An article in the November 1 edition of The New York Times passed along Republican accusations of voter fraud without making any apparent effort to verify them, even though journalists at other newspapers have raised serious doubts about the accusations.
In the article, titled "Complaints: Charges of Fraud and Voter Suppression," reporters Kate Zernike and William Yardley stated:
Florida Republicans on Thursday said they had determined that at least 925 felons had either already voted illegally in early voting or had requested absentee ballots. And Ms. [Mindy Tucker] Fletcher [adviser to the Florida Republican Party] left open the possibility that the party intended to challenge ineligible voters at the polls on Election Day.
However, as an article in the October 29 edition of the St. Petersburg Times reported, the Florida Republican Party based this conclusion on "two controversial and flawed state databases" which had been rejected by the state's Republican secretary of state, Glenda Hood. In addition, the St. Petersburg Times noted that its reporters "quickly found" two people on the list who were, in fact, eligible to vote:
Records show Neal D. Bolinger, 57, of St. Petersburg had his rights restored in 1974, two years after his conviction for grand larceny, and has been voting ever since.
He used an absentee ballot last week to vote straight Republican.
It's the second time in four years his name has been flagged. He had to convince Pinellas County election officials in 2000 that he was qualified.
"If every four years I come up on the list and have to have myself reinstated, that will become a problem, and I'll have to start shaking some trees," he said.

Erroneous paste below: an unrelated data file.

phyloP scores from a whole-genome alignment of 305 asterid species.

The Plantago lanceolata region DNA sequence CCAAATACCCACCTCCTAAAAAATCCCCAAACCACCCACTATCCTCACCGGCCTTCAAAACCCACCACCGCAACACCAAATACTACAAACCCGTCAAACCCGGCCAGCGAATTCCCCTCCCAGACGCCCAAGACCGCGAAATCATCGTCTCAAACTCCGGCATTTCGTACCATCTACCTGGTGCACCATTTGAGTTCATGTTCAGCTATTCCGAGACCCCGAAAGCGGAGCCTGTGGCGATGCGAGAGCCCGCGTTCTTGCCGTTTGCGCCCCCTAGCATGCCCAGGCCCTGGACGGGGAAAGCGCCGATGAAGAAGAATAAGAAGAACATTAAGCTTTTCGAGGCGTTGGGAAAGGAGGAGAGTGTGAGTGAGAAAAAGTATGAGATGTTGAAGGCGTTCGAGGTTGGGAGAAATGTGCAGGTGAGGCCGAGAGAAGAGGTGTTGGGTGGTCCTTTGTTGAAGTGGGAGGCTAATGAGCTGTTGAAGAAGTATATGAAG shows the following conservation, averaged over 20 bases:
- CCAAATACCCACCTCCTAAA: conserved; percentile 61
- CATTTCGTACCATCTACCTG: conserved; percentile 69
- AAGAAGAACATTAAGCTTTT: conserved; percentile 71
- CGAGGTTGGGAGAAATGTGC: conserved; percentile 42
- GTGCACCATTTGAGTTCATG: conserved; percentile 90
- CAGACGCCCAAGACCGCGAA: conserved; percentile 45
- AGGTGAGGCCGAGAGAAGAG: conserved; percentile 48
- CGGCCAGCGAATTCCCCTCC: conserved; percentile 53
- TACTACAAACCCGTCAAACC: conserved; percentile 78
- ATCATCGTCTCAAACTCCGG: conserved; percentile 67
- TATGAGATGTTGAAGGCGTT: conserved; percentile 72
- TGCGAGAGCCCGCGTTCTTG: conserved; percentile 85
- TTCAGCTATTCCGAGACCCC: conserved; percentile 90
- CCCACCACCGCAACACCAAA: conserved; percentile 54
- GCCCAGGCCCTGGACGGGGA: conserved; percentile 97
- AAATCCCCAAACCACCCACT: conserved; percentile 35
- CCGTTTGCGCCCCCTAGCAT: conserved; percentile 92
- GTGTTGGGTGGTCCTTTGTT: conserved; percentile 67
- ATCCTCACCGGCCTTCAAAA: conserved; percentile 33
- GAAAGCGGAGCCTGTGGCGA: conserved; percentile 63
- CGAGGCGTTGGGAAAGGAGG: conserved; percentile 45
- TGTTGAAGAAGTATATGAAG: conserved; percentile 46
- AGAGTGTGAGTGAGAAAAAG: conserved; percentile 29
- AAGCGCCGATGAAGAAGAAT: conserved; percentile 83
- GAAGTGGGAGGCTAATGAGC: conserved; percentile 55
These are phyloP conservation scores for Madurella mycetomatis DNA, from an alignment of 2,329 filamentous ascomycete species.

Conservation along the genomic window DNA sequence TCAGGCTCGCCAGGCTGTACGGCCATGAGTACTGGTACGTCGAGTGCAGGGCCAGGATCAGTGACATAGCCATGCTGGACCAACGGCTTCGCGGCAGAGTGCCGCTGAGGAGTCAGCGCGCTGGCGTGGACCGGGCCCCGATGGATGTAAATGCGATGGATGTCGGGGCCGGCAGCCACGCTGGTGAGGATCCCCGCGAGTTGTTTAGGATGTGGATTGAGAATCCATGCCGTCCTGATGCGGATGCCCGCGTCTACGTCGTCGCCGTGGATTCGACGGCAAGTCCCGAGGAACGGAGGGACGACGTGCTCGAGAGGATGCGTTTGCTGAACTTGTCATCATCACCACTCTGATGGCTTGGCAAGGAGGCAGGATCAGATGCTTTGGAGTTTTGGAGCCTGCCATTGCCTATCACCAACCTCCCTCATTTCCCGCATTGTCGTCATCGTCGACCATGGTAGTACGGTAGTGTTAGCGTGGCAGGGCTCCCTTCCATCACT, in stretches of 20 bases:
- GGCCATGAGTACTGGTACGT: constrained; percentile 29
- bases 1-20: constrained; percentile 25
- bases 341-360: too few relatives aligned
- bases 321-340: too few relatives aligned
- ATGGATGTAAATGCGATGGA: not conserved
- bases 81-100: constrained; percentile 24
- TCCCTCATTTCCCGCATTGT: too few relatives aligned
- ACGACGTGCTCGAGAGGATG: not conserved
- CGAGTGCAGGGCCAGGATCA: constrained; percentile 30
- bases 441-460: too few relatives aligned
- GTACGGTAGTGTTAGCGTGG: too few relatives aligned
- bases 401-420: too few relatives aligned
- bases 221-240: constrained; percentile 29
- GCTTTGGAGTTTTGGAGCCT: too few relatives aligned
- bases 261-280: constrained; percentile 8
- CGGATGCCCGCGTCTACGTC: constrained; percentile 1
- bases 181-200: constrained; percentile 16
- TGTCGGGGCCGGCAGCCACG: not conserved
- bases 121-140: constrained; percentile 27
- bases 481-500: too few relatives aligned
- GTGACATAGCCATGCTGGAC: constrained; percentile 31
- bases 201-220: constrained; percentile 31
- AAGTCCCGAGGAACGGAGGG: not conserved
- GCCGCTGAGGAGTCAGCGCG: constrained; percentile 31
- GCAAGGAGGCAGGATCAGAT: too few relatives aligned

Tampa resident Jeffrey Arnold, 44, said he received his clemency more than a dozen years ago and has been voting ever since. The exact status of Arnold and others could not be confirmed Thursday by the Times.
The New York Times' Zernike and Yardley also uncritically passed along claims by an unnamed "official of the state Republican party" in Pennsylvania that 10,000 of 130,000 letters sent "congratulating newly registered voters" were returned. No proof was offered that 10,000 letters were actually returned; in fact, when reporters for the Philadelphia Inquirer asked for a list, Republicans provided only six names, as an October 31 article noted.
In addition, the New York Times article stated that the returned letters, assuming they exist, indicate "that the people had died or that the address was nonexistent." The article failed to note that the letters could have been returned for several other reasons, especially if, as Republican parties in other states such as Ohio have done, they were sent as registered mail; voters may not have been home when the letter was delivered, or they may have refused to receive a mailing from Republicans.